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Near the end of The Excellence Dividend: Meeting the Tech Tide with Work That Wows and Jobs That Last, author Tom Peters offers a powerful perspective on evaluating time management.
“You = Your Calendar. You are your calendar.
Your calendar never lies.
Your calendar always knows. (Do you?)
The way we spend our time is our priorities.
The way we spend our time is our strategy.
The way we spend our time is what we (really) care about.
The way we spend our time is who we are.”
Does this leave you feeling offended, or inspired?
The reality is that most of our calendars are blank, and when used, it’s only for the purpose of scheduling meetings. We live life mostly by winging it, going with the flow, and giving almost zero respect to our calendar. Yet, we are constantly wondering where all of our time disappears.
A well-managed calendar signals commitment to the things and people you care about most as a professional, business owner, friend, family member, and whatever other roles you play.
So if you’re the loosey-goosey type with your schedule like me, what can we do to get better?
Peters provides ideas to “calendar better,” starting with three of the most time-consuming events in our weekly schedules. He inspires us to ask the right questions.
Ask Yourself: Am I taking full advantage of the opportunity to connect as a participant, or meeting organizer?
Meetings get a bad rap, because we can’t seem to stop having them, and we can’t stop talking about ways to have more productive ones.
Peters redefines them entirely. It’s not about running better meetings, he argues, it’s about seeing meetings as the “primary platform for leadership excellence.” He even equates them to theater.
“Every meeting that does not stir the imagination AND curiosity of attendees AND increase bonding AND cooperation AND engagement AND sense of worth AND motivate rapid action AND enhance enthusiasm is a PLO/ Permanently Lost Opportunity.”
When you look at the meetings on your calendar, do you see necessary nuances, or do you feel excited? Let’s be honest, most of us absolutely do NOT feel genuine enthusiasm, so what can we each do to change that?
The answer lies somewhere in the pursuit of organizational excellence, but if that’s not in your company’s culture, a pragmatic thing we can all do is to schedule meetings with colleagues whose work we know very little about. Meet them to learn about their role, their challenges, and their successes.
Takeaway: Schedule meetings with the fierce purpose of generating more imagination, enthusiasm, and cooperation, especially with those you interact with on a normal basis. Try to meet more often with those whose work you know very little about.
2) Deep Work
Ask Yourself: Is my 9-5 schedule structured to allow for deep work?
Are you carving out large blocks of time (2+ hours) to do deep, meaningful work throughout the week on your calendar?
If your schedule is fully loaded with meetings, you might have to bow out of some to make more time to work.
If you only have 1-4 meetings per week, are you taking full advantage of all the open slots on your calendar to engage in deep work?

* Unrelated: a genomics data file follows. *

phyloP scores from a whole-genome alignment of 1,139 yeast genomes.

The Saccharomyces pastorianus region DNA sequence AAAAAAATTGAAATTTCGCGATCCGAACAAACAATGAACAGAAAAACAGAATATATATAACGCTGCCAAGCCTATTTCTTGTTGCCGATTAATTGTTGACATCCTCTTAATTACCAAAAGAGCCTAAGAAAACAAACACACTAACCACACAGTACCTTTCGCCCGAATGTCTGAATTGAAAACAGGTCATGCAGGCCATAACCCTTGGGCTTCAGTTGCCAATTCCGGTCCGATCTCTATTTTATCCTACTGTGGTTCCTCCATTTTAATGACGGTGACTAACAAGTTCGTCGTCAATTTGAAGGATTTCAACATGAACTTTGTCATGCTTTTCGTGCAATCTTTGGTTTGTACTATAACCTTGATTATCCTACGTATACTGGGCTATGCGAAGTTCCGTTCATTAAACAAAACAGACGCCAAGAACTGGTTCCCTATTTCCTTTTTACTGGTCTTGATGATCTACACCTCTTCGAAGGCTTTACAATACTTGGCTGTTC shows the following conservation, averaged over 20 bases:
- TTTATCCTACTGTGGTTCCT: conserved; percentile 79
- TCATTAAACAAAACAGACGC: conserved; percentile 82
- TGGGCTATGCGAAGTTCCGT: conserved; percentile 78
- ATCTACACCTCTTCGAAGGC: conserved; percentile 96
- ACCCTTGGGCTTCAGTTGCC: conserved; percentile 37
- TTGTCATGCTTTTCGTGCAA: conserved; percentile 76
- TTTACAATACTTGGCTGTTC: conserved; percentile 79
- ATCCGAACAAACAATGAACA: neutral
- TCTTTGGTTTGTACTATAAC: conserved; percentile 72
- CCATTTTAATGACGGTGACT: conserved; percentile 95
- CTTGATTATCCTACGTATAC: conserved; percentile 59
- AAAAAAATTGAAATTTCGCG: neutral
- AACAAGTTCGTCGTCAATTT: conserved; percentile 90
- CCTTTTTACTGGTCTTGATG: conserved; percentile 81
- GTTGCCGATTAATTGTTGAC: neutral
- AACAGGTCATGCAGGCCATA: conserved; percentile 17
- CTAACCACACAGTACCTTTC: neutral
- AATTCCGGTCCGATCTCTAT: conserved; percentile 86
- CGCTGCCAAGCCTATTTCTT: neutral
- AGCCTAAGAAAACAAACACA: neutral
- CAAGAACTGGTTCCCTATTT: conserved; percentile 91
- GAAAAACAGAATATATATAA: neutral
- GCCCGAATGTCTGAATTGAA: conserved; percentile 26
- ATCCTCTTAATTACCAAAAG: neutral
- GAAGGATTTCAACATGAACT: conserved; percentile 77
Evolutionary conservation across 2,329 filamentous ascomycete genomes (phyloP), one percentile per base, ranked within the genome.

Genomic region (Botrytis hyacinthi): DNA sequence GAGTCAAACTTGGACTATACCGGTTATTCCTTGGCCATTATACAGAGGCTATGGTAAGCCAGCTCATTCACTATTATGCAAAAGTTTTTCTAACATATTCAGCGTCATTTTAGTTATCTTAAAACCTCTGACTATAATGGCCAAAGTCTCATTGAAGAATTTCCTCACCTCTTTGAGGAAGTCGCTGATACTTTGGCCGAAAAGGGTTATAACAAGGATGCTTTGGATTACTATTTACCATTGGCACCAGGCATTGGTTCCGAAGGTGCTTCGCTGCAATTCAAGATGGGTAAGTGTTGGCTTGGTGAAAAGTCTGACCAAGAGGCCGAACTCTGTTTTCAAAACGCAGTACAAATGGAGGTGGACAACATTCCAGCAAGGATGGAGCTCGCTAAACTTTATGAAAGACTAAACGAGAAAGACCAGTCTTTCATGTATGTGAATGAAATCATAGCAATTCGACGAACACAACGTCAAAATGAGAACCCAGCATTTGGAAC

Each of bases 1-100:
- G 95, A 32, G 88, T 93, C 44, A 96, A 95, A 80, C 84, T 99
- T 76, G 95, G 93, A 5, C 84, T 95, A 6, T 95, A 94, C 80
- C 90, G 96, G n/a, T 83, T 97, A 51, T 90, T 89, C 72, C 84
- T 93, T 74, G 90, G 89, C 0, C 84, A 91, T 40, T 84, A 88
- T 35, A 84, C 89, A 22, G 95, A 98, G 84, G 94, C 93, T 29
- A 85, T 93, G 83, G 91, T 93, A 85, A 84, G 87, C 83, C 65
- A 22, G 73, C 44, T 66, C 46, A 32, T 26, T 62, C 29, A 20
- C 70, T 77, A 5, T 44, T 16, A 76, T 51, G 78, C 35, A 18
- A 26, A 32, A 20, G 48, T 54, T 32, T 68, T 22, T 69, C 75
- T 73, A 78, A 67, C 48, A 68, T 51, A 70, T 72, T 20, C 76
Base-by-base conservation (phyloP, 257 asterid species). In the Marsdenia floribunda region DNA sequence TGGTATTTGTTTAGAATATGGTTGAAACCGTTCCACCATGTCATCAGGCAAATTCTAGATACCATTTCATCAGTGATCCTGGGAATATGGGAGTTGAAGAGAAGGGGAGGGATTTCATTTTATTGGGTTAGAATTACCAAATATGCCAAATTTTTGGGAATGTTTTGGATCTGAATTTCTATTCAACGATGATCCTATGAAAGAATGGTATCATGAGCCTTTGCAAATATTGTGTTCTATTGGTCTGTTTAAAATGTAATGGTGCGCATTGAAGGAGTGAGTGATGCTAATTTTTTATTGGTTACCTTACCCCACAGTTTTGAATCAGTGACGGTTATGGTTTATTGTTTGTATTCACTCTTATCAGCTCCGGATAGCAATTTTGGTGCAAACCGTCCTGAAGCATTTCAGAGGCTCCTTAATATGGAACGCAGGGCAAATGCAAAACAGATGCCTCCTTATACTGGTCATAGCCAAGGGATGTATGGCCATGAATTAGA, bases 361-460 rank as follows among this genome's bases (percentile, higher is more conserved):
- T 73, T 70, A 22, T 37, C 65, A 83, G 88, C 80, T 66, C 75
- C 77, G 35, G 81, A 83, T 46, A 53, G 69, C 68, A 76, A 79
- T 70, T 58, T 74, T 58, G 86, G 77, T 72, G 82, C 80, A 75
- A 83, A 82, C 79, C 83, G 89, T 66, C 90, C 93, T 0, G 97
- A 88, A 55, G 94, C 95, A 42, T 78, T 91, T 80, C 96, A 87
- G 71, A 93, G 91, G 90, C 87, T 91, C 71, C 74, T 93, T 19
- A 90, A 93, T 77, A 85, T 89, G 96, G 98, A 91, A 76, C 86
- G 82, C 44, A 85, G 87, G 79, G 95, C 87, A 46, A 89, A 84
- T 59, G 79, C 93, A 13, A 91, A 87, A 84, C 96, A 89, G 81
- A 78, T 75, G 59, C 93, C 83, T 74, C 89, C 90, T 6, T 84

One excellent way to respect and value your own time is to schedule time for deep work. Otherwise, you’re leaving yourself vulnerable to getting distracted, sidetracked, or tempted to multitask.
Takeaway: Hold a weekly calendar review to reserve large time blocks for deep, meaningful work. Keep experimenting until you have a good mix of small, medium, and large blocks.
Ask Yourself: Who are you having lunch with?
From an earlier chapter in the book, We Are Who We Hang Out With, Peters speaks of the immense value of taking the time to regularly eat lunch with individuals whom you have zero obligation to connect with.
If you can’t be convinced to set up meetings with people whose work you know very little about, try setting up lunch with them.
It doesn’t have to be limited to co-workers; have lunch with other acquaintances from a completely different profession, or a completely different background than your own. The basic idea is that you shouldn’t get stuck with people the same as you, because sameness stifles creativity, productivity, and growth.
“Are you going to lunch with pals, or are you going with someone new whose brain you can pick about this, that, or the other? (And who you can add to your network.) Your pals are great and a blessing, but in this new world order, I suggest that 50–75 percent of your lunches should be calculated learning and network development and maintenance opportunities.”
Takeaway: Forget diversity training. There are over 200 working days in a year to have lunch with someone new and different whose brain you can pick.
How will others respect your time if you don’t deeply respect, manage, and take control of your own? If we all want to keep our professional career alive in the coming decades when complex algorithms, big data, and artificial intelligence take over, then the fundamental skill of time management is one we must begin mastering today.
Here are some additional, practical tips on getting better at using your calendar.
Post Author: Raj Shah is a senior marketing manager for TakeLessons Live, an EdTech company that offers lifelong learners access to online classes as well as local, private lessons.
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